Archive for October 2012

Change in proportions

October 27, 2012

One of my key garments is a shirt-jacket. I had fun recently looking at older shirt-jacket wardrobe patterns on Etsy. There were dozens of very similar patterns published in the 70s to 90s.

Here’s one from the 70s. McCall’s 3280, 1972.
(Goodness, that summer I bought this house, so lived on crusts for several years. And I finished my thesis. It wasn’t a time I was thinking much about new clothes !)


This look was popular for decades. A recent pattern like this was only discontinued a short time ago, Butterick 4811.


In the late 80s to 90s, there was also another popular look for unlined casual jackets – oversized and collarless. Here’s McCall’s 7501, 1995. Huge oversize supported by huge shoulder pads, worn with a small skirt or full pants.


So, what is it about these styles that makes them look not quite up to date ?

Well, some designers have been showing oversized jackets in recent seasons, but usually without the huge support structures, and worn with slim pants or leggings. You Look Fab has a post about these here. Jackets like this haven’t reached this suburb (except for the students who buy men’s overcoats from the charity shops).

These days there’s so much freedom in fashion, you can find at least one designer who uses any given look. I’ve tried to focus on what’s frequently seen.

Here’s what I might replace those looks with.

New wardrobe pattern for wovens, Butterick 5821.


For a less casual jacket look, use the wardrobe jacket, but thigh length and without the hem casing. Add a waist casing for this season’s waist emphasis if that suits your body shape. Lots of seams for adding hip width if you’re pear shaped.

Or Nancy Zieman’s knits wardrobe McCall’s 6247.


I want a shirt-jacket wardrobe so would add McCall’s 6606, especially lower right.


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What are the differences compared with earlier styles ?
Ignore the curved versus straight style elements, a matter of personal style.
I think the key is proportions and silhouette.

Shirts and tops

Shirts are now often not mid hip length but low hip or thigh length.
Several common proportions :

The trendy shirt look is slim with slight waist shaping, such as Butterick 5678.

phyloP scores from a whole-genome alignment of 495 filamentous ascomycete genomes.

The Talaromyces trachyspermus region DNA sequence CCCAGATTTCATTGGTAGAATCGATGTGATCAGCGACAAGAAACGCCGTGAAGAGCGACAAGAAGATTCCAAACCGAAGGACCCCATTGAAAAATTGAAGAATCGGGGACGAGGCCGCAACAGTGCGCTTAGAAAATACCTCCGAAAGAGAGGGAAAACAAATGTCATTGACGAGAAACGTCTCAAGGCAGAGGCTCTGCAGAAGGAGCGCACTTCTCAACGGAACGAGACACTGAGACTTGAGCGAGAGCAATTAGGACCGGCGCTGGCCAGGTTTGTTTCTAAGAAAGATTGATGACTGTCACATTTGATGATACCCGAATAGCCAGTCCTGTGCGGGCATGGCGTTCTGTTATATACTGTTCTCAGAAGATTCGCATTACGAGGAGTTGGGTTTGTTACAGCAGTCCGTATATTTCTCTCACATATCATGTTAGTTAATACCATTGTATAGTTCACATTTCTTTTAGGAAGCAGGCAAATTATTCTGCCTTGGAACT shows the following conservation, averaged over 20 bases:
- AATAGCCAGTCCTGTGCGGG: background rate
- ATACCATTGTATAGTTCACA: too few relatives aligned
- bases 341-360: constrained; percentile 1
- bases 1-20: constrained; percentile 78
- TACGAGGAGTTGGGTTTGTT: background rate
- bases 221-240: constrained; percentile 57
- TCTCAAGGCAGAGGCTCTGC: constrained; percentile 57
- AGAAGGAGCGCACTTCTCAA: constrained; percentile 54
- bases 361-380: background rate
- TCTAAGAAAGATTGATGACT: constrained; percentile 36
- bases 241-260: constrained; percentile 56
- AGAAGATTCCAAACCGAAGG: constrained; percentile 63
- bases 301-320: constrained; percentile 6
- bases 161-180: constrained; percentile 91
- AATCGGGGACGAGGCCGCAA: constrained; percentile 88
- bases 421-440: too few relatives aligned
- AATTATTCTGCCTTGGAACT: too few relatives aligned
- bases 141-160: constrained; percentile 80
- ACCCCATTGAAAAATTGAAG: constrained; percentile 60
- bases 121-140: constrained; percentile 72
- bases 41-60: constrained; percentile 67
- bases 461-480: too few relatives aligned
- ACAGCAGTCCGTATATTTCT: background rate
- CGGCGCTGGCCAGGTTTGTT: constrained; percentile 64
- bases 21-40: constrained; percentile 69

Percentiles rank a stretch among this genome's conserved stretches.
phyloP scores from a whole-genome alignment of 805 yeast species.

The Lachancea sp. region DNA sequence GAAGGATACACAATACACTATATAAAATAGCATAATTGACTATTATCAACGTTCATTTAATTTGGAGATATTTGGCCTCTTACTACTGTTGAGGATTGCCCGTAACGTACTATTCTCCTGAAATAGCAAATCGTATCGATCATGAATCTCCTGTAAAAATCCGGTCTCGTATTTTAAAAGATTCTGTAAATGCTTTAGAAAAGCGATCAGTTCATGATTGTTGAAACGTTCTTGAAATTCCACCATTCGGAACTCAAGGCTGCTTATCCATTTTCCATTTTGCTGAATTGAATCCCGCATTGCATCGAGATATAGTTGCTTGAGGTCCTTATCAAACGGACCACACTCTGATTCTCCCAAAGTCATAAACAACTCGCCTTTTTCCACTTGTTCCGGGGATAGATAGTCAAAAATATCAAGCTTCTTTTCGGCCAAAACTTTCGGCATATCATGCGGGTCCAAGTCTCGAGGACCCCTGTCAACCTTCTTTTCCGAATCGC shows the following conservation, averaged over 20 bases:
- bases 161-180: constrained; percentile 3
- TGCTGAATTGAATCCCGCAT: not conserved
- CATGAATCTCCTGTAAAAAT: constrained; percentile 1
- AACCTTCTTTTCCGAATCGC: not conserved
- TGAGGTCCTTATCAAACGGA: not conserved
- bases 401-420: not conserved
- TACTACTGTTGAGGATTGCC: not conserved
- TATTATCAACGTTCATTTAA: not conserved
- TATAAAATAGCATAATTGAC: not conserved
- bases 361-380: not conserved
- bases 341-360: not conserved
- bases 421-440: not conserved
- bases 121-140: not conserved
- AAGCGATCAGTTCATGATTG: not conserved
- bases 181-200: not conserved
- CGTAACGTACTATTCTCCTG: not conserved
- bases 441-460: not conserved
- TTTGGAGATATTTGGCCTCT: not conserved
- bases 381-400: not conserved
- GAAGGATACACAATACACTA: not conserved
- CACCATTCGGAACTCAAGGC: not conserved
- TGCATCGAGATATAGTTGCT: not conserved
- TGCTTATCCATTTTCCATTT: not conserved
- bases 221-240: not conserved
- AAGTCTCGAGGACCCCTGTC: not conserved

A narrow belt at waist is ‘this season’.

Or oversized but without the huge shoulder pads, such as Katherine Tilton Vogue 8748.


Or for overlayers, try the indoor poncho look in a woven fabric, see McCall’s 6603.
Actually, in the trendy mail order catalogues I’ve received this season, there have been knit sweaters this shape and ponchos, but not shirts. (The ‘arty’ catalogue always has an oversized shirt.)

Both slim shirts and big trendy tops are worn with slim pants/ skirt or leggings.

The current casual shirt look is looser fitting, as in McCall’s 6606 shown with the wardrobes above. Straight not shaped to the body, but not very loose fit. Even the new Palmer-Pletsch unisex shirt (McCall’s 6613) has 4 inches of ease not 8.
Worn with straight or boot-cut pants.

The ways style elements are used to emphasise the shoulders has also changed.
We no longer wear :
– huge shoulder pads or very dropped shoulders,
– wide spreading or high collars.
These days unlined casual jackets rarely have shoulder pads. And shirt and notch collars are usually not emphasised. Instead we have :
– yokes or epaulets,
– fitted or slightly dropped sleeves.

Shoulders dropped well down the arm are coming back as they’re essential for over-sized styles, but they’re not generally used. Though dropped shoulders are featured by some boutique designers – like the Katherine Tilton shirt – as arty rather than trendy personal style.
Raglan sleeves rather than dropped shoulders are currently used on gear for easy movement like sweatshirts.


Skirts are now usually straight or slightly tapered (pencil),
or subtle rather than full A-line.
Knee length or shorter, or below knee, or calf length.
Or short and flirty pleated (one of the very, very few styles I think is best worn only by the young).

You can wear a full skirt if you like the ease of movement. Make it in soft fabric so the silhouette isn’t wide and stiff (unless you’re going for a vintage look), and wear at lower calf length with a fitted top.
Such as Butterick 5650.


Pants are now usually slim,
or straight,
or boot cut rather than flared.

All styles in new Butterick 5818.

You can wear very full or very flared pants (with a high-hip length top) if you have the body shape for them, but happily we haven’t got to wear them if we haven’t !

P.S. Lovely new post by Imogen Lamport on what is in/out of style – letting go of trends.
Key question : “Could you go into a store and buy a similar garment today (if not, it’s gone out of fashion) ?”

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Nowadays there aren’t many full wardrobe patterns in shirt-jacket style.